Do some homework, then come back and we'll try to help.

Thank you Rick, I am aware of it and I have read through it multiple times.  

I am simply trying to gain information on how to calculate the weight and balances. I know I will need to get the weights I just don’t know how to plug them in to insure my truck is safe. 

I appreciate any any advice offered in kindness. 

 

Regards,

 

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4 hours ago, phoenix2013 said:

I was going to offer some thought, maybe on weight and balance, asking where the motorcycle was going to be placed, point out the handling issues with long overhangs, etc., etc.

Thank you for your intent. I would appreciate your thoughts.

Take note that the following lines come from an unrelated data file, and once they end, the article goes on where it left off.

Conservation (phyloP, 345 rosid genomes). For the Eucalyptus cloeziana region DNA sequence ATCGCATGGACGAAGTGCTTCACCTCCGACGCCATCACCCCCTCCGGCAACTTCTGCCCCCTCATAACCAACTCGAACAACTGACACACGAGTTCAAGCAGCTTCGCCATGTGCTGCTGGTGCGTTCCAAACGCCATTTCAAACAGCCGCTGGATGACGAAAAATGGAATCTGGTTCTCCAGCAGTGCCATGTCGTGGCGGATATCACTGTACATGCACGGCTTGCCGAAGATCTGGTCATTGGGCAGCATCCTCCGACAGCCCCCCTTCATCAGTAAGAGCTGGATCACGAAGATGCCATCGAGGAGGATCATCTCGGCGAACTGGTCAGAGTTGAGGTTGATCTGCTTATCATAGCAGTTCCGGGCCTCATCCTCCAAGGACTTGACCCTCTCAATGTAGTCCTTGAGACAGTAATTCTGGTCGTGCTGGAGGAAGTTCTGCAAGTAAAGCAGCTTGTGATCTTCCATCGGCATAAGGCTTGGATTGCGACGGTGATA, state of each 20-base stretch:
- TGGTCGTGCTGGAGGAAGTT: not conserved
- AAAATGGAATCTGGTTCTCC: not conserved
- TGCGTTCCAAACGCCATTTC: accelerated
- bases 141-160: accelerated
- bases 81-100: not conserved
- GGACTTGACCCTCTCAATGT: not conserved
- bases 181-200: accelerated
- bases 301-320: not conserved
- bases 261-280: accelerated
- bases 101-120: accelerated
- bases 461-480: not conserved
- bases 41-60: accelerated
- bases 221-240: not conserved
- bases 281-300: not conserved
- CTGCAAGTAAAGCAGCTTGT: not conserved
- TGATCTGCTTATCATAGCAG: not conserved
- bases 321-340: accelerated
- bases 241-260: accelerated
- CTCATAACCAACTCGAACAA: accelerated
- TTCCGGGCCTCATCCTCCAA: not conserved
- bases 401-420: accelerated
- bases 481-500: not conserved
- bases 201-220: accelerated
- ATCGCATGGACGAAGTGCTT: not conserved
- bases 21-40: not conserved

One of my concerns is, in fact, having an over hang that is too long or too short. Too long, obviously, as I am sure you will point out, will unload the front axle and provide very scary and unsafe conditions. By too short I mean that it would limit my turning angle significantly, and while I want it as far back as needed to be safe, I’d rather not go al the way back when it is not needed. I hope that makes sense. 

The motorcycle, I plan to park the Jeep either to one side allowing access for bikes up the other side, or preferably the Jeep in the canter with the bikes on either side. Lastly I have considered putting a shelf above the hood of the Jeep, to hold the bikes. Not unlike the rack RVHLifestyles recently built to hold a pair of spider trikes. I should mention one bike is an adult dirt bike, and three children’s bikes.